Giant Bird Fossils Discovered: Australia

Giant bird fossils were discovered by some farmers, at the moment nobody is saying the exact location of the find, but these birds have been discovered before in South Australia, Victoria and New South Wales, but this find has apparently footsteps going in all directions, so it is a fairly significant find.

Dromornis stirtoni, a flightless bird from the...

A flightless bird from the Late Miocene of Australia, pencil drawing (Photo credit: Wikipedia)

The official name for these birds is Genyornis-newtoni, but they are also known as a “Thunder Birds”, “Demon Ducks” and Mihirungs. They lived around 40 to 50,000 years ago. These were flightless birds and are thought to have lived in flocks, and are thought to be a relative of ducks and geese. But no webbed feet for this big guy, instead they had hoof like claws, a huge beak, but like our modern day birds it also had no teeth, and used stones to help digest its food.

                   Illustration by Peter Trusler of Genyornis. Picture: Monash University

The birds were most certainly around with man, and were hunted for food. Scientists think the birds may now be extinct not because of over hunting as first thought, but because the continent became drier during the last Ice Age, both ideas are still being studied at this time.

Read about the farmers who discovered this new set of fossils in
Learn more about these birds from the Australian Museum website.

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93 Responses to Giant Bird Fossils Discovered: Australia

  1. Elyse says:

    Cool birds — they look like Puffins (which like the cold in the North Atlantic).

  2. Very cool! It kind of looks like a cross between a toucan (the beak) and an ostrich (the size).

    • magsx2 says:

      Hi Laurie,
      Yes their beaks are very sharp and large like a toucan, and they are very similar in size to an ostrich, I was amazed that these birds were relatives of duck and geese, when I first saw them I assumed they would be relatives of the Emu which is the Australian bird similar to the ostrich.

  3. Arindam says:

    Hi Mags!
    It’s a very interesting post. You always bring something important & interesting through your blog. And this one is a really informative post. Thanks for sharing it with all of us. 🙂

  4. It’s so exciting when you discover knew things! My friend Lisa is studying to be an archaeologist so she would love to hear about this! 🙂 I will send her the link!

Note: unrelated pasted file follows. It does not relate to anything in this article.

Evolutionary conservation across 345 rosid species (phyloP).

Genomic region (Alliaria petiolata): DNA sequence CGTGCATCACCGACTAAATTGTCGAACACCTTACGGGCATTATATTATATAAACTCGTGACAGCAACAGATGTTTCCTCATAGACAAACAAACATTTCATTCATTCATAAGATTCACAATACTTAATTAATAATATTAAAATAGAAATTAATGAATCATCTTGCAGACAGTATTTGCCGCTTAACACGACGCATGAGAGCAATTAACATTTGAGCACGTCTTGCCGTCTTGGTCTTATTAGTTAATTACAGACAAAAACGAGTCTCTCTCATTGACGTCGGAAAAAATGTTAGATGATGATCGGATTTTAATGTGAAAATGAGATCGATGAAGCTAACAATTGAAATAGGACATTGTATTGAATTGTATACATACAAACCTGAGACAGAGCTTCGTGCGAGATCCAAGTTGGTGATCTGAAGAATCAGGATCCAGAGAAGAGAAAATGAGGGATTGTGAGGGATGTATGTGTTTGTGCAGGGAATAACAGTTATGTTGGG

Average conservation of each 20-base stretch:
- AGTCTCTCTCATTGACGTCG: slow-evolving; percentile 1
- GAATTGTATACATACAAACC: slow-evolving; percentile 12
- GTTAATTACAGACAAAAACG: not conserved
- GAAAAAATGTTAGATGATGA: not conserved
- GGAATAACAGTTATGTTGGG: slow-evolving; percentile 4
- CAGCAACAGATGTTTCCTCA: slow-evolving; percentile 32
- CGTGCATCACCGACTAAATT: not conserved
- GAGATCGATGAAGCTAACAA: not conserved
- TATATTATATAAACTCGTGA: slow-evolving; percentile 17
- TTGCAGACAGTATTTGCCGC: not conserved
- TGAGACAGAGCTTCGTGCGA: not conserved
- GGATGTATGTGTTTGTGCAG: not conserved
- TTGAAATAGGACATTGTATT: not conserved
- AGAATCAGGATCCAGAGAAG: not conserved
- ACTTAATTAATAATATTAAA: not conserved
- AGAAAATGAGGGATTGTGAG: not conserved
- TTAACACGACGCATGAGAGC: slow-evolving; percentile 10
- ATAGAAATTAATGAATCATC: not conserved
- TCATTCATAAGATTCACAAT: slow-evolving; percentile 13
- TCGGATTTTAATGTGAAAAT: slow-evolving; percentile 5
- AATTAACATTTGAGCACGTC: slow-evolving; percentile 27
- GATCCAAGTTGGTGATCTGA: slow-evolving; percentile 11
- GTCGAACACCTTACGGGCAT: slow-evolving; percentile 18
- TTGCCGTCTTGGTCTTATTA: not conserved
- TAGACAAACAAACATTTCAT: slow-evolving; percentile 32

• magsx2 says:

      Hi Any Lucky Penny,
      I think it is fantastic also, the more we discover, the more we learn about the history of our world, and there really is so much to learn, and new things being discovered all the time. 🙂
      I hope you friend enjoys the read. 😀

  5. Pam says:

    I really enjoy fossils, and have my own big collection of rocks. It makes for heavy boxes when we move! Thank you for sharing this information – it is so interesting!

  6. niasunset says:

    This is interesting dear Mags, should be so exciting too. I loved these kind news too. Thank you dear Mags, Love, nia

  7. All I can say is I’m glad I didn’t live 50,000 years ago! Am I alone in thinking those birds are slightly scary?… and the fact that they had teeth and hooves… Sort of creepy!

    But still, I can appreciate how tremendous it is to find something like this. You might enjoy a fiction book called Remarkable Creatures. (by Tracy Chevalier) I loved it– Early 19th century off the coast of England discovery of dinosaur fossils and how the people responded in those days.

    • Elyse says:

      I second that book recommendation!

      • magsx2 says:

        Hi A Gripping Life,
        Creepy indeed, can you imagine the damage that beak would of been able to do as well as the claws, no doubt rip anything to shreds in a very short time.
        I will definitely have to look at the book recommendation, sounds like something I would very much enjoy. 🙂

  8. Windsmoke. says:

    I’ve been watching Australia: The Time Travellers Guide on ABC 1 Sunday Nights. Take a look if its on in your neck of the woods its very good. Last week was the first episode and was mainly about fossils :-)..

    • magsx2 says:

      Hi Windsmoke,
      I haven’t heard about the series at all, I must see if it is on here, I assume it would be, thank you for the heads up on the show. 🙂

  9. travelrat says:

    They already have giant birds, so what do they need fossils for? 😀

    • magsx2 says:

      Hi travelrat,